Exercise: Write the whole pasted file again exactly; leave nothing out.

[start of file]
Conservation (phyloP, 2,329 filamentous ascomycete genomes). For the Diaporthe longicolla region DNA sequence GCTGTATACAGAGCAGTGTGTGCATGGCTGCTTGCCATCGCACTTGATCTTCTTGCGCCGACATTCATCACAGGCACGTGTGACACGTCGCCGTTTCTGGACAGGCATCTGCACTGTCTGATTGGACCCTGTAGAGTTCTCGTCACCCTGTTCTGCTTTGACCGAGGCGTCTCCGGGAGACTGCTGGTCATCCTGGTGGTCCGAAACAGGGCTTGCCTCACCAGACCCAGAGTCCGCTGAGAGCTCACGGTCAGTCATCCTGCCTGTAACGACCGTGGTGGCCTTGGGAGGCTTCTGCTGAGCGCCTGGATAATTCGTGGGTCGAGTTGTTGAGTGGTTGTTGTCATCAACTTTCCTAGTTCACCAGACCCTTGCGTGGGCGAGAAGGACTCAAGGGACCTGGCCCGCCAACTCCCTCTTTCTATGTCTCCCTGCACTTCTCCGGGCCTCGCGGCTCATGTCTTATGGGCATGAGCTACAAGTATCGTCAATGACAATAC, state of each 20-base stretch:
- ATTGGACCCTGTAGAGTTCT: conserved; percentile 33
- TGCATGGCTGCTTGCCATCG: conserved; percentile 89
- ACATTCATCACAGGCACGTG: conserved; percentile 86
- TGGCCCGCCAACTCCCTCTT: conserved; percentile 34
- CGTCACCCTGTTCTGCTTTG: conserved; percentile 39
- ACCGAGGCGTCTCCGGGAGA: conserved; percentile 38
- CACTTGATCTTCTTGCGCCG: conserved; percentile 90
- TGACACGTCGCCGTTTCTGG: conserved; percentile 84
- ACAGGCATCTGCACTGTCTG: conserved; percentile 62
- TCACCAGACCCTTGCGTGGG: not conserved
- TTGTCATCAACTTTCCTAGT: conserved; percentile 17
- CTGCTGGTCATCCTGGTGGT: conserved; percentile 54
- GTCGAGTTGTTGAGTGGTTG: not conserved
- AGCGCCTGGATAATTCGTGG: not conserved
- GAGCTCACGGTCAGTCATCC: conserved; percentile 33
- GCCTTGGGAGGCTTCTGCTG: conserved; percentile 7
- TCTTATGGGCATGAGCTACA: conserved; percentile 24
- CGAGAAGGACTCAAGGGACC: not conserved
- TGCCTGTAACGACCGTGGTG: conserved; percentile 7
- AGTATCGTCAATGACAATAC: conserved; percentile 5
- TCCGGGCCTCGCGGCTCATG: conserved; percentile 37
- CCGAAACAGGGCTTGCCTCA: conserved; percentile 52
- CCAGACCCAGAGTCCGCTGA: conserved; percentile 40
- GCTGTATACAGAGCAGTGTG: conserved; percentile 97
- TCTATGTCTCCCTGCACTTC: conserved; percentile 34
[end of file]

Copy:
Conservation (phyloP, 2,329 filamentous ascomycete genomes). For the Diaporthe longicolla region DNA sequence GCTGTATACAGAGCAGTGTGTGCATGGCTGCTTGCCATCGCACTTGATCTTCTTGCGCCGACATTCATCACAGGCACGTGTGACACGTCGCCGTTTCTGGACAGGCATCTGCACTGTCTGATTGGACCCTGTAGAGTTCTCGTCACCCTGTTCTGCTTTGACCGAGGCGTCTCCGGGAGACTGCTGGTCATCCTGGTGGTCCGAAACAGGGCTTGCCTCACCAGACCCAGAGTCCGCTGAGAGCTCACGGTCAGTCATCCTGCCTGTAACGACCGTGGTGGCCTTGGGAGGCTTCTGCTGAGCGCCTGGATAATTCGTGGGTCGAGTTGTTGAGTGGTTGTTGTCATCAACTTTCCTAGTTCACCAGACCCTTGCGTGGGCGAGAAGGACTCAAGGGACCTGGCCCGCCAACTCCCTCTTTCTATGTCTCCCTGCACTTCTCCGGGCCTCGCGGCTCATGTCTTATGGGCATGAGCTACAAGTATCGTCAATGACAATAC, state of each 20-base stretch:
- ATTGGACCCTGTAGAGTTCT: conserved; percentile 33
- TGCATGGCTGCTTGCCATCG: conserved; percentile 89
- ACATTCATCACAGGCACGTG: conserved; percentile 86
- TGGCCCGCCAACTCCCTCTT: conserved; percentile 34
- CGTCACCCTGTTCTGCTTTG: conserved; percentile 39
- ACCGAGGCGTCTCCGGGAGA: conserved; percentile 38
- CACTTGATCTTCTTGCGCCG: conserved; percentile 90
- TGACACGTCGCCGTTTCTGG: conserved; percentile 84
- ACAGGCATCTGCACTGTCTG: conserved; percentile 62
- TCACCAGACCCTTGCGTGGG: not conserved
- TTGTCATCAACTTTCCTAGT: conserved; percentile 17
- CTGCTGGTCATCCTGGTGGT: conserved; percentile 54
- GTCGAGTTGTTGAGTGGTTG: not conserved
- AGCGCCTGGATAATTCGTGG: not conserved
- GAGCTCACGGTCAGTCATCC: conserved; percentile 33
- GCCTTGGGAGGCTTCTGCTG: conserved; percentile 7
- TCTTATGGGCATGAGCTACA: conserved; percentile 24
- CGAGAAGGACTCAAGGGACC: not conserved
- TGCCTGTAACGACCGTGGTG: conserved; percentile 7
- AGTATCGTCAATGACAATAC: conserved; percentile 5
- TCCGGGCCTCGCGGCTCATG: conserved; percentile 37
- CCGAAACAGGGCTTGCCTCA: conserved; percentile 52
- CCAGACCCAGAGTCCGCTGA: conserved; percentile 40
- GCTGTATACAGAGCAGTGTG: conserved; percentile 97
- TCTATGTCTCCCTGCACTTC: conserved; percentile 34